Does it really matter which attorney you retain to represent you in Montgomery County? Absolutely. Some attorneys are more qualified, experienced, and knowledgeable than others. There is a non-family lawyer who represented herself in a modification of child support case. She had unilaterally enrolled the parties’ children in a private school and told her ex-husband that she would be responsible for paying the children’s tuition. A few months later, the attorney filed a petition to modify child support, because she now wanted her ex-husband to contribute to the children’s private school tuition. The Circuit Court dismissed her petition, and she filed an appeal. In an unreported decision, the Court of Special Appeals affirmed the dismissal of the attorney/mother’s petition to modify child support, stating “Although a court may order a parent to pay for private school in some circumstances, [the mother] did not adequately plead any such need. She did not plead any facts relating to how the children’s educational needs had changed or that their needs could not be met through the public school system. As such, she failed to plead a material change in circumstances warranting modification of child support”.
The point is that some attorneys know what they’re doing and others definitely do not. To find out how to select an attorney, please read my article on the subject: https://stewartsutton.com/10-things-you-need-to-know-about-retaining-an-attorney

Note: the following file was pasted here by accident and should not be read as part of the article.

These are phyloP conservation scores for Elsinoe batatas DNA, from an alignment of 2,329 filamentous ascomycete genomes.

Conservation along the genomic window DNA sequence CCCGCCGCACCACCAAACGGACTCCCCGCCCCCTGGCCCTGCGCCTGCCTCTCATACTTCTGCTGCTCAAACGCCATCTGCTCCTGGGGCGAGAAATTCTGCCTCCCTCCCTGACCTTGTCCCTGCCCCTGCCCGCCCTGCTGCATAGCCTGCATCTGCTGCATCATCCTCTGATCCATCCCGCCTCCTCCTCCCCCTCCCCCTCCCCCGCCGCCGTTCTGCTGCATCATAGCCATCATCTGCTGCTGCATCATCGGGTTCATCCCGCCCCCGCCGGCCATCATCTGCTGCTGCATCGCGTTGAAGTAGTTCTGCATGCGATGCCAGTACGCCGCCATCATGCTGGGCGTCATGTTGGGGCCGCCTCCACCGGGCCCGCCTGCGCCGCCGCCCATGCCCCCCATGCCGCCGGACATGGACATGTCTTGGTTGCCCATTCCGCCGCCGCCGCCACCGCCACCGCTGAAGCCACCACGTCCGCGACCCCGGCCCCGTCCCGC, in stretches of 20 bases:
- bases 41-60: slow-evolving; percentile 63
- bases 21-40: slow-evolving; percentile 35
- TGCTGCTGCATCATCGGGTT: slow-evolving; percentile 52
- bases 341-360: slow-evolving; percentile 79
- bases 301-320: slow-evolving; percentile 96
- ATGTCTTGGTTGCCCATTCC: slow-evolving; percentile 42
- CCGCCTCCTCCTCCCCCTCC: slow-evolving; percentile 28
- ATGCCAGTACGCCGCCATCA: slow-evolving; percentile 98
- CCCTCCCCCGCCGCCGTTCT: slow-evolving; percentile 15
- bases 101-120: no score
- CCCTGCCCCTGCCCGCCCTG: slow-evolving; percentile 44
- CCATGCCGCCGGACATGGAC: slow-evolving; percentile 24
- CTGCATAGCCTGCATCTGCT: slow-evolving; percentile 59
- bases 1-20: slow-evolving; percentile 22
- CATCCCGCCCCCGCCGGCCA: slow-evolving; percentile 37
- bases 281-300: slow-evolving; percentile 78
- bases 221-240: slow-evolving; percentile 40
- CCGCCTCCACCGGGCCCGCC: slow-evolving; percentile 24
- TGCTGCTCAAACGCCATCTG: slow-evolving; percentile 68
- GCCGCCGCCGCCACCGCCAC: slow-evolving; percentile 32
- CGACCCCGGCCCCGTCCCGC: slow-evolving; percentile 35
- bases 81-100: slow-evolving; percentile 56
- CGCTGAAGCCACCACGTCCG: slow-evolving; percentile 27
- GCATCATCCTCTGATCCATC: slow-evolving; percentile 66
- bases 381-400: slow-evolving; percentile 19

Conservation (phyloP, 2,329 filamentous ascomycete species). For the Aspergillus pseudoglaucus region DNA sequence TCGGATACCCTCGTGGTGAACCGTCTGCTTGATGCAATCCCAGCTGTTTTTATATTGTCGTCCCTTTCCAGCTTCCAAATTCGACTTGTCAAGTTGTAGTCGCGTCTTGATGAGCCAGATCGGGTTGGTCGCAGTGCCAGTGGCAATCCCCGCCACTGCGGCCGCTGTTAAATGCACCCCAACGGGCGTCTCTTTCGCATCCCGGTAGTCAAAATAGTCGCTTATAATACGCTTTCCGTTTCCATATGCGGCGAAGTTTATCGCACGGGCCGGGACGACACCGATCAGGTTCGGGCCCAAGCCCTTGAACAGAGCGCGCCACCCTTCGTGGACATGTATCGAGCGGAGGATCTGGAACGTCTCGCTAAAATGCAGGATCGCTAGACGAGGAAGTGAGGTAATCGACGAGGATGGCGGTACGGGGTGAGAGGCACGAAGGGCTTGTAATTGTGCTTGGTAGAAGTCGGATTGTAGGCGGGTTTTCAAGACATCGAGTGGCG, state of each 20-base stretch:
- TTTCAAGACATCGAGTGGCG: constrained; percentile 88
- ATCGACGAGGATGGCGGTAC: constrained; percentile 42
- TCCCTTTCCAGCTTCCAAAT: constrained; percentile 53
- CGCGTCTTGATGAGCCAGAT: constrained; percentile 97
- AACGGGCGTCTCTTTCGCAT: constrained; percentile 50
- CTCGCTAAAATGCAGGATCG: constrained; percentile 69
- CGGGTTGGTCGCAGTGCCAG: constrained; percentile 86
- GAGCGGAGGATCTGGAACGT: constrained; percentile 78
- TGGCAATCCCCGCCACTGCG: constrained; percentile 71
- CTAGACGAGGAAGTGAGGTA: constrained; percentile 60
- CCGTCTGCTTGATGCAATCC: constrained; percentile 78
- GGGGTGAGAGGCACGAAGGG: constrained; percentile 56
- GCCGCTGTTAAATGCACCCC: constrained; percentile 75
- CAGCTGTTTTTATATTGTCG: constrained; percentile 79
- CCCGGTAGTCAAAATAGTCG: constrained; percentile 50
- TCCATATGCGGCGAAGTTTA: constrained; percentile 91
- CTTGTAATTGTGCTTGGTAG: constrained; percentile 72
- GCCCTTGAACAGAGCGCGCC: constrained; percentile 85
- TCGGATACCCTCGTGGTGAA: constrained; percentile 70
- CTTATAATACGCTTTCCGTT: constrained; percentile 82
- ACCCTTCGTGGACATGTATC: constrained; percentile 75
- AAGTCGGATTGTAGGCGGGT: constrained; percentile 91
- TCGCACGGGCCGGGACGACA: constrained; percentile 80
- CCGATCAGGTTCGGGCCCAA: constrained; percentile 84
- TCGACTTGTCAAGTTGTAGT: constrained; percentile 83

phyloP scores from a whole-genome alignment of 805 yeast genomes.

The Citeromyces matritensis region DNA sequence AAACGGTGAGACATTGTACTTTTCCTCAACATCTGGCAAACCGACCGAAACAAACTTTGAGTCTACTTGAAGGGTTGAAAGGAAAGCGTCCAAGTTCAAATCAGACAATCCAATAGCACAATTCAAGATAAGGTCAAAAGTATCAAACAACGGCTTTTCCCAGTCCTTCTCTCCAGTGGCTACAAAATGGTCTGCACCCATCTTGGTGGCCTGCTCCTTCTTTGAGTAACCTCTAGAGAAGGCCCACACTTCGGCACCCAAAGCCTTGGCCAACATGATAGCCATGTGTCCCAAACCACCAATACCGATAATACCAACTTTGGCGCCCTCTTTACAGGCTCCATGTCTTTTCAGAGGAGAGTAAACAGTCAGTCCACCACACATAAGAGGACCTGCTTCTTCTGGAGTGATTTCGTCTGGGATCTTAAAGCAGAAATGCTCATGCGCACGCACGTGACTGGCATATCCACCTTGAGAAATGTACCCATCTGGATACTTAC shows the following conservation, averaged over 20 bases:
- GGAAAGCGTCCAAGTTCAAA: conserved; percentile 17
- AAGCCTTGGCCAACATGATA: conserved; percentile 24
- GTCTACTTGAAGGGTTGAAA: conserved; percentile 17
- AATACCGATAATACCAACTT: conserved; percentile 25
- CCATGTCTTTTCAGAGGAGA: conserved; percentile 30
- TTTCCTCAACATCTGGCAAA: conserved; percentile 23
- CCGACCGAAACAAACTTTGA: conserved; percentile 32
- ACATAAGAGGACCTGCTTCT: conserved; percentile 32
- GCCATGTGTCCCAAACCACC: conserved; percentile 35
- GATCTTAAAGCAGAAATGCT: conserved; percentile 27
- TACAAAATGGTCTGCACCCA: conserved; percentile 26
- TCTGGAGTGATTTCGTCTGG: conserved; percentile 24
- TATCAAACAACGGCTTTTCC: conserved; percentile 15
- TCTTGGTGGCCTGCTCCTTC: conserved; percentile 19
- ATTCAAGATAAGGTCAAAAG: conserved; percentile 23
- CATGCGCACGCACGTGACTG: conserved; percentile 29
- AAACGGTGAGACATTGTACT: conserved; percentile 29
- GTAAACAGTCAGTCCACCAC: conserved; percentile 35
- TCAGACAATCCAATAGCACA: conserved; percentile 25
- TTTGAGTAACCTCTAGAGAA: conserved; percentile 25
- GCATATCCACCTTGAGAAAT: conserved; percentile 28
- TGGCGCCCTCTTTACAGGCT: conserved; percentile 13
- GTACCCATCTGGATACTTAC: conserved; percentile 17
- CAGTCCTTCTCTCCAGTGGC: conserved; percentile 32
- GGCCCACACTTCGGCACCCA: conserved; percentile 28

FYI: Maryland Family Law Article § 12-204(i)(1) provides that the court may order that “expenses for attending a special or private elementary or secondary school to meet the particular needs of the child . . . may be divided between the parents in proportion to their adjusted actual incomes”. Factors as to whether a child has a “particular educational need” to attend private school include (1) the child’s educational history, such as the number of years the child has been in attendance at that particular school; (2) the child’s perform while in the private school; (3) whether the family has a tradition of attending a particular school or whether there are other family members currently attending the school; (4) whether parents had made the choice to send the child to school prior to their divorce; (5) any particular factor that may exist in a specific case that might impact upon the child’s best interest; and (6) the parents’ ability to pay for the schooling. See Witt v. Ristaino 118 Md. 155 (1997).
Thus, the non-custodial parent should not be required to contribute to a child’s private school tuition when (1) there is no showing of the child’s particular educational needs for private schooling and/or of the inadequacy of public schooling for the child; (2) when there is no showing that, but for the divorce, the child probably would have attended private school; and (3) there is no showing that the parties ever agreed that their child would attend private school.